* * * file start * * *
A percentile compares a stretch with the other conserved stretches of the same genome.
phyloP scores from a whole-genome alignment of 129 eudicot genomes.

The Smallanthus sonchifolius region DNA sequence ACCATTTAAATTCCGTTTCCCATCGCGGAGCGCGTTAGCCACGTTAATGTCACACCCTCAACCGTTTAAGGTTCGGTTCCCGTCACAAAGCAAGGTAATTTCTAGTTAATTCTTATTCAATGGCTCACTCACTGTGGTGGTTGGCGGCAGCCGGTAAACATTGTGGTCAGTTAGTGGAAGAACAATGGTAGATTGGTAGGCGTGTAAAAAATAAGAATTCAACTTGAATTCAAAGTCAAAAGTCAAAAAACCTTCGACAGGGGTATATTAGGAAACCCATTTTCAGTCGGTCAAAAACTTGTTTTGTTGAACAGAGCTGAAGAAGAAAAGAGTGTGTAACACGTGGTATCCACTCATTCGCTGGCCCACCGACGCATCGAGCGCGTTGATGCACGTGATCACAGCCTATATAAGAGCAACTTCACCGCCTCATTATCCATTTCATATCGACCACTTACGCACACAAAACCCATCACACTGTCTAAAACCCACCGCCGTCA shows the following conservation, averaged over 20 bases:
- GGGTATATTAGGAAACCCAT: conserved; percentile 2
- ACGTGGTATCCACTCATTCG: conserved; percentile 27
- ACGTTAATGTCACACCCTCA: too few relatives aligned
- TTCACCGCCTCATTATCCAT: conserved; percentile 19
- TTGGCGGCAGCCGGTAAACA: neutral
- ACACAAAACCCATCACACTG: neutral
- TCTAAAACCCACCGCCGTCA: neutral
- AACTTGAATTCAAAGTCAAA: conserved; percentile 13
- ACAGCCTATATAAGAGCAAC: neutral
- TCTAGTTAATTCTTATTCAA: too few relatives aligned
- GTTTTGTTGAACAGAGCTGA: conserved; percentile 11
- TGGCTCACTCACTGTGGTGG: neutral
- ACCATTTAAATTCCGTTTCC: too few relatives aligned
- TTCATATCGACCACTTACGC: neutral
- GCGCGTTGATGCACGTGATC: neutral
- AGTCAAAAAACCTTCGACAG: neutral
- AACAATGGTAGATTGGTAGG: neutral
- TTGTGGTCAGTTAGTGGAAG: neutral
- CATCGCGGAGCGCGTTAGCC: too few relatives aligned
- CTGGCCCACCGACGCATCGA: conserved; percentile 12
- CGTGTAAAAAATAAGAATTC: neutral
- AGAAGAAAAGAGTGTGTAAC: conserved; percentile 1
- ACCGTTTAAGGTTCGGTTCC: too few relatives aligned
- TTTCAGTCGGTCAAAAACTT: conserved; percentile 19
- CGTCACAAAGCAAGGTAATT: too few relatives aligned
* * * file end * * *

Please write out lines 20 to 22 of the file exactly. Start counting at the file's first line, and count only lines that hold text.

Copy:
- AACAATGGTAGATTGGTAGG: neutral
- TTGTGGTCAGTTAGTGGAAG: neutral
- CATCGCGGAGCGCGTTAGCC: too few relatives aligned